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Head Neck. 2018 Apr;40(4):855-866. doi: 10.1002/hed.25029. Epub 2017 Dec 5.

Growing incidence of thyroid carcinoma in recent years: Factors underlying overdiagnosis.

Author information

1
Department of Surgery, School of Medicine, Universidad de Antioquia, Clinica Vida/Instituto de Cancerología Las Americas, Medellin, Colombia, South America.
2
Department of Head and Neck Surgery and Otorhinolaryngology, A.C. Camargo Cancer Center, Sao Paulo, SP, Brazil.
3
Department of Head and Neck Oncology, Memorial Sloan Kettering Cancer Center, New York, New York.
4
Edinburgh University, Edinburgh, Scotland.
5
Department of Surgery, University of Chicago, Chicago, Illinois.
6
Department of Pathology, Division of Pathology/Laboratory Medicine, The University of Texas MD Anderson Cancer Center, Houston, Texas.
7
University of Udine School of Medicine, Udine, Italy.
8
Coordinator of the International Head and Neck Scientific Group.

Abstract

There is an increasing incidence of well-differentiated thyroid cancer worldwide. Much of the increase is secondary to increased detection of small, low-risk tumors, with questionable clinical significance. This review addresses the factors that contribute to the increasing incidence and considers environmental, and patient-based and clinician-led influences. Articles addressing the causes of the increased incidence were critically reviewed. A complex interplay of environmental, medical, and social pressures has resulted in increased awareness of the thyroid disease risk, increased screening of thyroid cancers, and increased diagnosis of thyroid cancers. Although there is evidence to suggest that the true disease incidence may be changing slightly, most of the increase is related to factors that promote early diagnosis of low-risk lesions, which is resulting in a significant phenomenon of overdiagnosis. An improved understanding of these pressures at a global level will enable healthcare policymakers to react appropriately to this challenge in the future.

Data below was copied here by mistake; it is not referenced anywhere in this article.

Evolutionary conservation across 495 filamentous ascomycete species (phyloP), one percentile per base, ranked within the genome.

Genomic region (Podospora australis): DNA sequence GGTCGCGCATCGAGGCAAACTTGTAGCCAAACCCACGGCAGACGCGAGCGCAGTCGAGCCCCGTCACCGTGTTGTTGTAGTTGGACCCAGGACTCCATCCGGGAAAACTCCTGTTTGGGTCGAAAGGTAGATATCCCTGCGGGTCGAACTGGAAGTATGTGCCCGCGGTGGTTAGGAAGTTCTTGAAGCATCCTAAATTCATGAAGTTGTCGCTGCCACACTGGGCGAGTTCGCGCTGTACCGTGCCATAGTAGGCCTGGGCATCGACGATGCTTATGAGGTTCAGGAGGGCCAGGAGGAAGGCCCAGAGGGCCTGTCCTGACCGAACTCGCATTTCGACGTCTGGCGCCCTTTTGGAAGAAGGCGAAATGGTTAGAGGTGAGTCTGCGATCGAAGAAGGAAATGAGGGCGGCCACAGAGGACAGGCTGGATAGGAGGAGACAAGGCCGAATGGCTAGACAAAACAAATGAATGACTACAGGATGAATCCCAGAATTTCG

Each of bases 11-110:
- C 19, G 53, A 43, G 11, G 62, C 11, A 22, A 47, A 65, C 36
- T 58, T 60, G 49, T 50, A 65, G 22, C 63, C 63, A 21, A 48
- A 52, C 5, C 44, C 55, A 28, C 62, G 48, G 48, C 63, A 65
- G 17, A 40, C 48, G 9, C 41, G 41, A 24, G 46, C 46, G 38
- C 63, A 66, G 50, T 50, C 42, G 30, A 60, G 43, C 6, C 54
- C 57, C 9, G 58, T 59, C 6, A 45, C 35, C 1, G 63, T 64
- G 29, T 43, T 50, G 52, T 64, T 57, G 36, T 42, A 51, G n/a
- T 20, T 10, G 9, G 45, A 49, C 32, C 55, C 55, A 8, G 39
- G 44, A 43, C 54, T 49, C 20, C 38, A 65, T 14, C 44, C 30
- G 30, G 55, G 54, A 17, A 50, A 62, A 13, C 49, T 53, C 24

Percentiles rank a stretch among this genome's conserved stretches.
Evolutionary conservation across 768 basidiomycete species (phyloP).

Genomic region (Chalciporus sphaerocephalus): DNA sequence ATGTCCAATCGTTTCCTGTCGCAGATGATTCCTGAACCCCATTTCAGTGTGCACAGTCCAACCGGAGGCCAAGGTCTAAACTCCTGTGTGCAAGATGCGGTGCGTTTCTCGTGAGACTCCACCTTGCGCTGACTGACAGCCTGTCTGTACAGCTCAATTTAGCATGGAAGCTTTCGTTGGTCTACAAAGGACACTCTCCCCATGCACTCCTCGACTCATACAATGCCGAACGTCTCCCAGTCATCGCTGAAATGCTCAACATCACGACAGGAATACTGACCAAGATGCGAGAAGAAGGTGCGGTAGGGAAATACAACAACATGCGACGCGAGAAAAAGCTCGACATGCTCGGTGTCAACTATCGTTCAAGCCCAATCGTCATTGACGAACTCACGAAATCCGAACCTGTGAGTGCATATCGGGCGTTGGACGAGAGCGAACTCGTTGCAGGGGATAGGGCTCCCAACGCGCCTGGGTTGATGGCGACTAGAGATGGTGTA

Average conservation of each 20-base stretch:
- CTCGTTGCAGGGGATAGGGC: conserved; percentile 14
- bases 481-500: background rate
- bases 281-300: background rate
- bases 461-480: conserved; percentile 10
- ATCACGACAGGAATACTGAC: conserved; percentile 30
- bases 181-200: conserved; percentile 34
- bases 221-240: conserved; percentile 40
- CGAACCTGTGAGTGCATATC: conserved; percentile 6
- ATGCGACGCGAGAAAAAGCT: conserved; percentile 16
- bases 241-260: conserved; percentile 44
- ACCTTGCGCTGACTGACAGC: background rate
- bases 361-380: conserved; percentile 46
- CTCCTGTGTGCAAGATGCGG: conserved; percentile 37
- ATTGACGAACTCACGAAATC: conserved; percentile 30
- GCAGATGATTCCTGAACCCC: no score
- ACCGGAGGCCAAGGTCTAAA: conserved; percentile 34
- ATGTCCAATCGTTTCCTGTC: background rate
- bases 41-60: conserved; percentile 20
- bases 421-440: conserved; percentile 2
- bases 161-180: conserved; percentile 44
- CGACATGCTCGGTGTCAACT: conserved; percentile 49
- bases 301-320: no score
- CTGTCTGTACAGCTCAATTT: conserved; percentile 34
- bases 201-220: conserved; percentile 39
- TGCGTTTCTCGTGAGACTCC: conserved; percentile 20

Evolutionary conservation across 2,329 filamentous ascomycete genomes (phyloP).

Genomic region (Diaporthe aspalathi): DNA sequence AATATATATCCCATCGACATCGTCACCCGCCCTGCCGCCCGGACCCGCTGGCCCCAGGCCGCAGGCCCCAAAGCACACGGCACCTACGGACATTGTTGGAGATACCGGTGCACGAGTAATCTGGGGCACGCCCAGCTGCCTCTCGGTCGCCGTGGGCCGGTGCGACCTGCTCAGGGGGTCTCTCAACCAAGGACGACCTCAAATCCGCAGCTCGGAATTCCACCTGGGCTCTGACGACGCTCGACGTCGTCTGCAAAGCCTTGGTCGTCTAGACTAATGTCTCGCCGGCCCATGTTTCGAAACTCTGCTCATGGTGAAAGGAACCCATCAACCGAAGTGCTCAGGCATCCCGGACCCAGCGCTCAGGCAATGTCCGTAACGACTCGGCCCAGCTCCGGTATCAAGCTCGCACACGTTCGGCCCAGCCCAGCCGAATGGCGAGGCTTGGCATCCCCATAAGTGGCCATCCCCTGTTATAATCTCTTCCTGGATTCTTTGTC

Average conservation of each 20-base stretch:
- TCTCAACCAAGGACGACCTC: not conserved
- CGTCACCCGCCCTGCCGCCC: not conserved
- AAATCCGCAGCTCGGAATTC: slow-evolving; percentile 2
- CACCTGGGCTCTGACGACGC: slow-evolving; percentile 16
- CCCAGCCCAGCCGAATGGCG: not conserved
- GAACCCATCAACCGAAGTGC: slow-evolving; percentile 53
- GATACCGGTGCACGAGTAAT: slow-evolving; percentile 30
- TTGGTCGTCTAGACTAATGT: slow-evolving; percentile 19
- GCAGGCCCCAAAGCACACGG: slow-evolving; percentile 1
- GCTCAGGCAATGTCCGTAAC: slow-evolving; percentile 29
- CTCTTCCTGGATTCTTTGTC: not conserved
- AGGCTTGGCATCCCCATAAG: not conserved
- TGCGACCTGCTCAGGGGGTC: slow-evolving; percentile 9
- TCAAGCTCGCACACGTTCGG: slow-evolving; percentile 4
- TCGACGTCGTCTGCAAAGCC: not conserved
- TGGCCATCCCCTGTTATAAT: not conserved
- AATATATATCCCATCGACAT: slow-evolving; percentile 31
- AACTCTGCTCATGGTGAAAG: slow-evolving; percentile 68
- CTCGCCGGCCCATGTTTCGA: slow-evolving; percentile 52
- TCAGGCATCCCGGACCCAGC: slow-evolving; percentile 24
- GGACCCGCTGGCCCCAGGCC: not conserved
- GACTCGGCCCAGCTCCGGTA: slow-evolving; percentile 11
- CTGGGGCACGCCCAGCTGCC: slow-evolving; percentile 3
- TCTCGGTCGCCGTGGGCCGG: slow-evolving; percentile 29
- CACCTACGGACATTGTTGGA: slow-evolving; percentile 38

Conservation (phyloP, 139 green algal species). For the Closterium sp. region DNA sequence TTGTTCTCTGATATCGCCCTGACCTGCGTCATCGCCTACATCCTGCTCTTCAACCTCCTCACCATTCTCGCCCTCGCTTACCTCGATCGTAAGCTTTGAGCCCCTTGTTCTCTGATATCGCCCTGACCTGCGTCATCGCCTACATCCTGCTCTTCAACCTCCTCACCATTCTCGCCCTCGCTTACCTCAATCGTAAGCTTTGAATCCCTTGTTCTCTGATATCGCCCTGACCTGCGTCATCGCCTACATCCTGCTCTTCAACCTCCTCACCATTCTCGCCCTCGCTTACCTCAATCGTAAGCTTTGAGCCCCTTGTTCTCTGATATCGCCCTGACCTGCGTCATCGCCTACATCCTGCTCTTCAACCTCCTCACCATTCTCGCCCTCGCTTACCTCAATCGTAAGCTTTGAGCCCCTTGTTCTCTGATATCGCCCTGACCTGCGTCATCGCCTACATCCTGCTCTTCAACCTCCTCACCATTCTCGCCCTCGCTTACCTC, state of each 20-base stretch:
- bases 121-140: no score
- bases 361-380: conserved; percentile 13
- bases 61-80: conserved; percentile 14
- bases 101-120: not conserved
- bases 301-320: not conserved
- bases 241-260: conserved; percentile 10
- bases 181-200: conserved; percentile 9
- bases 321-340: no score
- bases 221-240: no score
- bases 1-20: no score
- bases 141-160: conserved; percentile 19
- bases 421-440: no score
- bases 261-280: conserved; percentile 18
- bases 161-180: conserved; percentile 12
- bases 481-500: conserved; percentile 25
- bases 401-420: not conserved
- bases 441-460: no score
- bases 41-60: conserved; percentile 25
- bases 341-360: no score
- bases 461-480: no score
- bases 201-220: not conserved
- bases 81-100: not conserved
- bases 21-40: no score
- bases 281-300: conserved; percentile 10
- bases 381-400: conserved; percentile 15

KEYWORDS:

incidence; medical overuse; overdiagnosis; screening; thyroid neoplasm

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